Navigating Choppy Waters: China's Economic Decision-Making at a Time of Transition

March 31, 2015 • 9:30 am – 1:00 pm EDT

After 35 years of spectacular growth, the Chinese economy is in the midst of a challenging transition toward a “new normal.” Even as President Xi Jinping has put forward an ambitious and far-reaching economic reform agenda, implementation is struggling against the backdrop of slowing growth and a more pluralized political economy. Whether or not Beijing succeeds or fails in its efforts, China’s economic trajectory in coming years will have a substantial impact on the prospects for U.S. and global growth, as well as on broader American interests in the Asia-Pacific region and the world. The Simon Chair has recently completed a two-year study of China’s economic decision-making designed to shed light on this important topic and help inform U.S. economic strategy towards a rapidly changing China. We hope you will join us for the rollout of the results of this study and a stimulating discussion of China’s political economy.


Welcoming Remarks and Presentation of Key Findings:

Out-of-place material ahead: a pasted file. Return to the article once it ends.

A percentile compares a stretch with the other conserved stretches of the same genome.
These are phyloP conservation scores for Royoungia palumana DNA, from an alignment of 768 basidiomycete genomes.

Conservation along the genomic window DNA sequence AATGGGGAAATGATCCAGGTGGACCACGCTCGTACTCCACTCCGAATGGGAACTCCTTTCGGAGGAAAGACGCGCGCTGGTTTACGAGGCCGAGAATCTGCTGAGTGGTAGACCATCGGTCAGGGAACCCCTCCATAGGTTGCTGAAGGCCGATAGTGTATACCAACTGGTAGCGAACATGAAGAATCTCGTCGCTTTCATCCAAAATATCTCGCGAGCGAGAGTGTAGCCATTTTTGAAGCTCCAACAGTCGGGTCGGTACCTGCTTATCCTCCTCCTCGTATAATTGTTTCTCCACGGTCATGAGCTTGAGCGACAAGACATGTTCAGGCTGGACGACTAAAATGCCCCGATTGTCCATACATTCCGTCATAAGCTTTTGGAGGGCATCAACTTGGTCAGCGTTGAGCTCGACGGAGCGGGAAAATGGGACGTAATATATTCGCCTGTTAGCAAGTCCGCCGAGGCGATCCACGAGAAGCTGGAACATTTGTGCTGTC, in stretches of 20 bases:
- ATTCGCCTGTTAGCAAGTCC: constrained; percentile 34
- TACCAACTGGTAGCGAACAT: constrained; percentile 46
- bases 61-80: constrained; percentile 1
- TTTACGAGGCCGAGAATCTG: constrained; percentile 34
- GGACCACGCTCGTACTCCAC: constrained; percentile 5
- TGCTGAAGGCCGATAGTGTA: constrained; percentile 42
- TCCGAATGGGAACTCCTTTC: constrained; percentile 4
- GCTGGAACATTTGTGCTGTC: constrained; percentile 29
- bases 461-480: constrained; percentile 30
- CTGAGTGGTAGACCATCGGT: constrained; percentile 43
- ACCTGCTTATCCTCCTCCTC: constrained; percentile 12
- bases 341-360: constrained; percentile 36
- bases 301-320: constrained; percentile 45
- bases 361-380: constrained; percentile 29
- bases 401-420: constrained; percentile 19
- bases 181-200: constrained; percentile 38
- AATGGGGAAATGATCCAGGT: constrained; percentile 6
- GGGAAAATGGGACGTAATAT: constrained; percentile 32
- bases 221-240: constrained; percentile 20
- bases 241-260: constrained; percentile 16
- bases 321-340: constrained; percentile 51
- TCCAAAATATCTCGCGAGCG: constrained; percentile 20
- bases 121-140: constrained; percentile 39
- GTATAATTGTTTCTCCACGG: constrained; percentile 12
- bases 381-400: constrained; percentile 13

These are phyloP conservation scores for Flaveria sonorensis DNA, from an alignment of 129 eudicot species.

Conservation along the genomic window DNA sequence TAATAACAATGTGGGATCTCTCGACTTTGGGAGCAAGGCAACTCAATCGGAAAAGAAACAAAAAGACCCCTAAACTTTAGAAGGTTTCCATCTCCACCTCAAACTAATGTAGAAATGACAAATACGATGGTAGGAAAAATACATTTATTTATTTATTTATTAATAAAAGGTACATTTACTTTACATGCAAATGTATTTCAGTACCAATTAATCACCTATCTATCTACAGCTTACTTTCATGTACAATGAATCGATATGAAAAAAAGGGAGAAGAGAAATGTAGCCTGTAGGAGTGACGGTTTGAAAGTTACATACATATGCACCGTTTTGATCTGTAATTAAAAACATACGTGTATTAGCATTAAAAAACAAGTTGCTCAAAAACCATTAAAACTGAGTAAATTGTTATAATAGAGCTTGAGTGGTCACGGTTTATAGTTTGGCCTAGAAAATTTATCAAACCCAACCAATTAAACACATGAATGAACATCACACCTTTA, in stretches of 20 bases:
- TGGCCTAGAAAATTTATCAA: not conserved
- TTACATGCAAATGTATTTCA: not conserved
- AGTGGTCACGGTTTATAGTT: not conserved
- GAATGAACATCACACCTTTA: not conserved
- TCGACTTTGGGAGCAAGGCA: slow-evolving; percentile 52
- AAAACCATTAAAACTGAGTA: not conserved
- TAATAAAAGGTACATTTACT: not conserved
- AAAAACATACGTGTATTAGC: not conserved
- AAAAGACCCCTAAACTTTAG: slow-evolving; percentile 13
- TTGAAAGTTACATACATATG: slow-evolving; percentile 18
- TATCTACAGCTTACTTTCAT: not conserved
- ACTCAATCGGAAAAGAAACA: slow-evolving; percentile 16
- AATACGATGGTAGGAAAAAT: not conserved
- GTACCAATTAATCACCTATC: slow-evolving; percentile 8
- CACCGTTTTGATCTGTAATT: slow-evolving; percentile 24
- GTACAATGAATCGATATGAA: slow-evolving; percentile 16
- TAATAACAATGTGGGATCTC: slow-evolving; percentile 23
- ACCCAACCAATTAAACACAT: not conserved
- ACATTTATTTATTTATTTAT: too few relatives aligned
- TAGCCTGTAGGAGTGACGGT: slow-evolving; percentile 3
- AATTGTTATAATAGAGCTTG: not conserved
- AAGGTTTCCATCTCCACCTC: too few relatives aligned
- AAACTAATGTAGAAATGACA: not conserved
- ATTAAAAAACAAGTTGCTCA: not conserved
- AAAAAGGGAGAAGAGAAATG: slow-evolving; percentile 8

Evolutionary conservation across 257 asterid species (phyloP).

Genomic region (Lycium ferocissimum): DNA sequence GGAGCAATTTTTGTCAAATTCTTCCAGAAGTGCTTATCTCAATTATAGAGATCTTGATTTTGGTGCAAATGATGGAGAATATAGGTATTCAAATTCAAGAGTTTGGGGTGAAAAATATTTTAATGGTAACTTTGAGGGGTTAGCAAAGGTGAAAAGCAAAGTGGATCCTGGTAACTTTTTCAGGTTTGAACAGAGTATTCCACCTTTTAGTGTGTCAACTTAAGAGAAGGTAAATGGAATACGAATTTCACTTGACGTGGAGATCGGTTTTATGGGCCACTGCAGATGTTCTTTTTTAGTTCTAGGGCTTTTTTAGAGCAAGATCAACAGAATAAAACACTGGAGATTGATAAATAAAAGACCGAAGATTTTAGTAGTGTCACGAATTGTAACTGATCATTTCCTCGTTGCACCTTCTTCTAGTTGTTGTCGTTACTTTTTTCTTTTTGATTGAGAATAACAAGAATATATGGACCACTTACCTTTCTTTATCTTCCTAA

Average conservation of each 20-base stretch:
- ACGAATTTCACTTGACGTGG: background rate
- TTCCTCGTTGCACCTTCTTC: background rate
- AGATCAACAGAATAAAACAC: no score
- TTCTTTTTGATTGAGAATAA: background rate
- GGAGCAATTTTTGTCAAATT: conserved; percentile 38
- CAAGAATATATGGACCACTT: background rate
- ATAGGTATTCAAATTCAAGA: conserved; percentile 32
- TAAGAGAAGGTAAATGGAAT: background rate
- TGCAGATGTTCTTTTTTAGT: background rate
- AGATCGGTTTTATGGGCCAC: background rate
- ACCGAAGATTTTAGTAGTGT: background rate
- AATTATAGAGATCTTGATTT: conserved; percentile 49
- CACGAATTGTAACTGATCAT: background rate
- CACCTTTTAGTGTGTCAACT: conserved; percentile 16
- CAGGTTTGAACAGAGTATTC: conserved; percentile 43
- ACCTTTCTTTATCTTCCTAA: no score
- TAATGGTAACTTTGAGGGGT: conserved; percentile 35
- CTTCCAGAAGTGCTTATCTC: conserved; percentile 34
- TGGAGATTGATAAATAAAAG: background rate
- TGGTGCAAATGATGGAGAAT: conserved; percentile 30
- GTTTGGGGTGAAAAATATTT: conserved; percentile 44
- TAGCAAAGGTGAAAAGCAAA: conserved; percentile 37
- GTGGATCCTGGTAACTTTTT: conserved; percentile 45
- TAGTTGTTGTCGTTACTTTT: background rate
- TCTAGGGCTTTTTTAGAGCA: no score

Matthew P. Goodman
William E. Simon Chair in Political Economy, CSIS
     
Panelists: Economic Policymaking in China
     
Kenneth G. Lieberthal
Senior Fellow, Foreign Policy Studies, Brookings Institution
     
He Fan
Senior Research Fellow, Institute of World Economics and Politics, Chinese Academy of Social
Sciences; Senior Economics Fellow, Institute for New Economic Thinking
     
Charlene Chu
Partner, China Banks, Autonomous Research
     
Christopher K. Johnson
Senior Adviser and Freeman Chair in China Studies, CSIS

Moderated by:      

Matthew P. Goodman
William E. Simon Chair in Political Economy, CSIS
     
Keynote Presentation:

Madeleine Albright
64th Secretary of State; Chair, Albright Stonebridge Group
     
Introduction by:

John J. Hamre
President, CEO & Pritzker Chair, CSIS